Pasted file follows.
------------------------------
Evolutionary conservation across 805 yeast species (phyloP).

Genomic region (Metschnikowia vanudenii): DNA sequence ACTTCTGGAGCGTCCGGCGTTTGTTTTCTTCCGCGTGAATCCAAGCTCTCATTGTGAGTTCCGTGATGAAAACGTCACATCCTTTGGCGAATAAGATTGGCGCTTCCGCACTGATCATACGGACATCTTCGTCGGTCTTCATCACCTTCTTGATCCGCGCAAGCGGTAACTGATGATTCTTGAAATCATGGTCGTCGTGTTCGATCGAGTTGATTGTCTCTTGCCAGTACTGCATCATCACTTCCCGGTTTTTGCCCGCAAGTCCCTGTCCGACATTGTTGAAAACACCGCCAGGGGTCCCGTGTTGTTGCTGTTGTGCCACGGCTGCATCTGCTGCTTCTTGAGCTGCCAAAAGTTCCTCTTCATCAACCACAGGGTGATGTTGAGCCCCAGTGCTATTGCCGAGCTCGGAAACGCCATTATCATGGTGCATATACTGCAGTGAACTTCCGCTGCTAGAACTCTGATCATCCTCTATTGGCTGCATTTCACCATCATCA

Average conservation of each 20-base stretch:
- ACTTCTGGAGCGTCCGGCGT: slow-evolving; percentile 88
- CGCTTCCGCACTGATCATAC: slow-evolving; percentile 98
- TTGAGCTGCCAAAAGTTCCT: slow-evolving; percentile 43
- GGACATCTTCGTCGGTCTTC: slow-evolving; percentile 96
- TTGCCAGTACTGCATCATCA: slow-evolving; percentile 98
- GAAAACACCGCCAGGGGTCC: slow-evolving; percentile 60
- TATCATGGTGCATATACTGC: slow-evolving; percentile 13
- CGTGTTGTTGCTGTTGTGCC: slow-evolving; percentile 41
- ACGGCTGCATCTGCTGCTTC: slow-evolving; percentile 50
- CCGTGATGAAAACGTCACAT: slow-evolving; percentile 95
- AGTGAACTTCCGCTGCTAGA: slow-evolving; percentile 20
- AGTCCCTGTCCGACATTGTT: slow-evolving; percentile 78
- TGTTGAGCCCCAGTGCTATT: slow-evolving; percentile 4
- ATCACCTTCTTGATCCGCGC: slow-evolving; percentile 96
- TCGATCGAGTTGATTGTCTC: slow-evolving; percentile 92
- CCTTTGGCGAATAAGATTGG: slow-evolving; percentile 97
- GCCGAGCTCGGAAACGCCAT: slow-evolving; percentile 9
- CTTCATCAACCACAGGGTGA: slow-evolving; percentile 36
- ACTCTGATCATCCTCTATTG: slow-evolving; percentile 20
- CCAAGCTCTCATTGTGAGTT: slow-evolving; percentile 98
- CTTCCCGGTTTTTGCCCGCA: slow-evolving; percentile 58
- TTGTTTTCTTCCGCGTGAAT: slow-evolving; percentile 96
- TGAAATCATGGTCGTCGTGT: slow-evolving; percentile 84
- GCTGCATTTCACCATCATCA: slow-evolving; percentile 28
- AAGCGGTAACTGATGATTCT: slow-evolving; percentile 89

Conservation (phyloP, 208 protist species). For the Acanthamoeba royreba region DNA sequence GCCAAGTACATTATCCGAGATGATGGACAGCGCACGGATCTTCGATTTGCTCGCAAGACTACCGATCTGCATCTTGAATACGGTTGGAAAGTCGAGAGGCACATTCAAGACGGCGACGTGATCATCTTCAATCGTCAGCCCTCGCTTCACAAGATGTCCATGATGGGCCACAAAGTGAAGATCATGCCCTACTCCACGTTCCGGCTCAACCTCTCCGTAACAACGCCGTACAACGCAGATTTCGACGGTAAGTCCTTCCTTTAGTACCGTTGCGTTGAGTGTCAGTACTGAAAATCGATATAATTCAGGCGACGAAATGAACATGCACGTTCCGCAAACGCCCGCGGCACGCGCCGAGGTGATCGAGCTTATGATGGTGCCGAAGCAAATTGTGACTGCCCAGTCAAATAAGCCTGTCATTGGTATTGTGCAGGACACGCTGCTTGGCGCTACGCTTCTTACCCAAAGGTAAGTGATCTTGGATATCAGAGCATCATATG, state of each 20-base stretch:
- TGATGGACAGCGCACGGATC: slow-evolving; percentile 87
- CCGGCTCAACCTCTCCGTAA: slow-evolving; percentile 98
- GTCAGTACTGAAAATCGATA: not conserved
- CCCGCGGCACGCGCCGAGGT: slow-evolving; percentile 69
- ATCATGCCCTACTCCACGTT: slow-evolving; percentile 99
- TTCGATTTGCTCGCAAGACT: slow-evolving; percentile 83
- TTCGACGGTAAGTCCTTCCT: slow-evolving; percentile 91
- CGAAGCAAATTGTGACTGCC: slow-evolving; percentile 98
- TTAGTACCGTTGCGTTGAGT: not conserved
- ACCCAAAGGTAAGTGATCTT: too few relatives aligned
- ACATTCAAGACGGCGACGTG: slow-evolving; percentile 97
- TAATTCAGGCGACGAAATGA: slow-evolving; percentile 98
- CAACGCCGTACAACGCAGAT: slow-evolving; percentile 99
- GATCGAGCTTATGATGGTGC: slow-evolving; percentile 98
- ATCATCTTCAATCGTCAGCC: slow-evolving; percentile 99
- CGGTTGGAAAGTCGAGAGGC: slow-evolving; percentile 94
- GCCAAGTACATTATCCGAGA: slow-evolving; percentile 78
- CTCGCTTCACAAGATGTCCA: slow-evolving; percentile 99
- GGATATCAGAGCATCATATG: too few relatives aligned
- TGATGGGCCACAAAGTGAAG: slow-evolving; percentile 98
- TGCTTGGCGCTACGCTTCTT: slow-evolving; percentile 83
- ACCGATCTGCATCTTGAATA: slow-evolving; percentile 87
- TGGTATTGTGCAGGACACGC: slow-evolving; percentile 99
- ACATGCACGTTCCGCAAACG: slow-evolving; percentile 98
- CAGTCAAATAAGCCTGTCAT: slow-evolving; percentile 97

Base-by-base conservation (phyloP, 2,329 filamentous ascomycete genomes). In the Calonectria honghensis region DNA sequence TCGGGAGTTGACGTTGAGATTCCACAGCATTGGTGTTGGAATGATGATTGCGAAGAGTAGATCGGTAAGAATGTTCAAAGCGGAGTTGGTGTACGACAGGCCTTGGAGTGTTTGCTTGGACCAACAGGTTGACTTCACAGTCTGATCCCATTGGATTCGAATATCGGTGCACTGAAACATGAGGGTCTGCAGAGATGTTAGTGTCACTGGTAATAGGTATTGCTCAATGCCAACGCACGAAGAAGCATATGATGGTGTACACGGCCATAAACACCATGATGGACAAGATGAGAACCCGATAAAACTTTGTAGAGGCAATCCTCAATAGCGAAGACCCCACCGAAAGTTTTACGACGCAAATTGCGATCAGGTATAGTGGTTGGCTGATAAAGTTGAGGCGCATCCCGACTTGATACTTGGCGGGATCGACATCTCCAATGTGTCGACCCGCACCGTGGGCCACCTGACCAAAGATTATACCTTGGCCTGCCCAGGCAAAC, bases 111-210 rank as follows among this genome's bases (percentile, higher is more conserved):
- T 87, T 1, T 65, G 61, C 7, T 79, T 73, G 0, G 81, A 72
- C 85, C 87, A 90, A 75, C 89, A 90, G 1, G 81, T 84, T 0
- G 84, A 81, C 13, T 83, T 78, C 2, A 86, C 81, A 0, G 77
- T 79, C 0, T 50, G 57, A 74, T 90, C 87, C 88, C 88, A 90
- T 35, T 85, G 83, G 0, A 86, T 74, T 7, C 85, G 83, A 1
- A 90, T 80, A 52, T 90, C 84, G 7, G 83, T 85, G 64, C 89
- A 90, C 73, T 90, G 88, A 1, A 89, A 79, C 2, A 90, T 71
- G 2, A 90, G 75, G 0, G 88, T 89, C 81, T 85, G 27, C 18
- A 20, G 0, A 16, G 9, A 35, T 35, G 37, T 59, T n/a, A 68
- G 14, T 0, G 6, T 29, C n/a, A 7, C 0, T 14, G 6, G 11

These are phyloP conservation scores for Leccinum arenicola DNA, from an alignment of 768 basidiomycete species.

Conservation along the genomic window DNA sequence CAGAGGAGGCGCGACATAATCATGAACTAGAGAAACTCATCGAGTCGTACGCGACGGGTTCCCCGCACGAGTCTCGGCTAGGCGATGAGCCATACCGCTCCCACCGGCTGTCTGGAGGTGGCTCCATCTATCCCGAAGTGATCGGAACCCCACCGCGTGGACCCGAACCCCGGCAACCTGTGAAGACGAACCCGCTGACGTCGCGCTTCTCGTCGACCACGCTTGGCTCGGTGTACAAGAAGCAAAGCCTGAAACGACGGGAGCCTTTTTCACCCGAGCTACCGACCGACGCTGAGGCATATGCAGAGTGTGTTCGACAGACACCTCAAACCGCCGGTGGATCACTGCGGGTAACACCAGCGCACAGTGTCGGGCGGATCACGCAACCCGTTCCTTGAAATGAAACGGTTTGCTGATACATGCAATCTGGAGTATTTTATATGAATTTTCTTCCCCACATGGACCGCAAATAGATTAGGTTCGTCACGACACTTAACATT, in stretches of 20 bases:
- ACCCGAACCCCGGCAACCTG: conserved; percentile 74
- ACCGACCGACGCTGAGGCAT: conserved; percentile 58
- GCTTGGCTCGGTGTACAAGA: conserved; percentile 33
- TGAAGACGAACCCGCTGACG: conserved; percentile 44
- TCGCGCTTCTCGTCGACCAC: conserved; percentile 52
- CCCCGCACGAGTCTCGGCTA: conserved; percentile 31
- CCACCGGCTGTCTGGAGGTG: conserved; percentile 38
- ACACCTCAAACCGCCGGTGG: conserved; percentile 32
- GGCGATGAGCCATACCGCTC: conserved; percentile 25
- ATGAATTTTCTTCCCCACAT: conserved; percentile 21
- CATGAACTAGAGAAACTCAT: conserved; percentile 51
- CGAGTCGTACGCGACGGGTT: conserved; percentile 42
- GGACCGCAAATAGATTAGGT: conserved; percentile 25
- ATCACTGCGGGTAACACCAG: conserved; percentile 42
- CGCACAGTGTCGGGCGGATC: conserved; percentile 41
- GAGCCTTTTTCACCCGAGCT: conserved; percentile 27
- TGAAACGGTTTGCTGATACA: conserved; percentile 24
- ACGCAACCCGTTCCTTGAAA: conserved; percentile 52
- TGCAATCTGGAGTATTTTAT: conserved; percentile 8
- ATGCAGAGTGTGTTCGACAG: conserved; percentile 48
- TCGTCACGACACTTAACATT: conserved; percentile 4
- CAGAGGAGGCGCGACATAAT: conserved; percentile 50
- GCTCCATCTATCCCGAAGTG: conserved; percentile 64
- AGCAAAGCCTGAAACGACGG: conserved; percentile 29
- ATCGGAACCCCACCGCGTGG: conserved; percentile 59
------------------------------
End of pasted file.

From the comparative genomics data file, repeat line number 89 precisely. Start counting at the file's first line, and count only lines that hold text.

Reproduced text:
- CAGAGGAGGCGCGACATAAT: conserved; percentile 50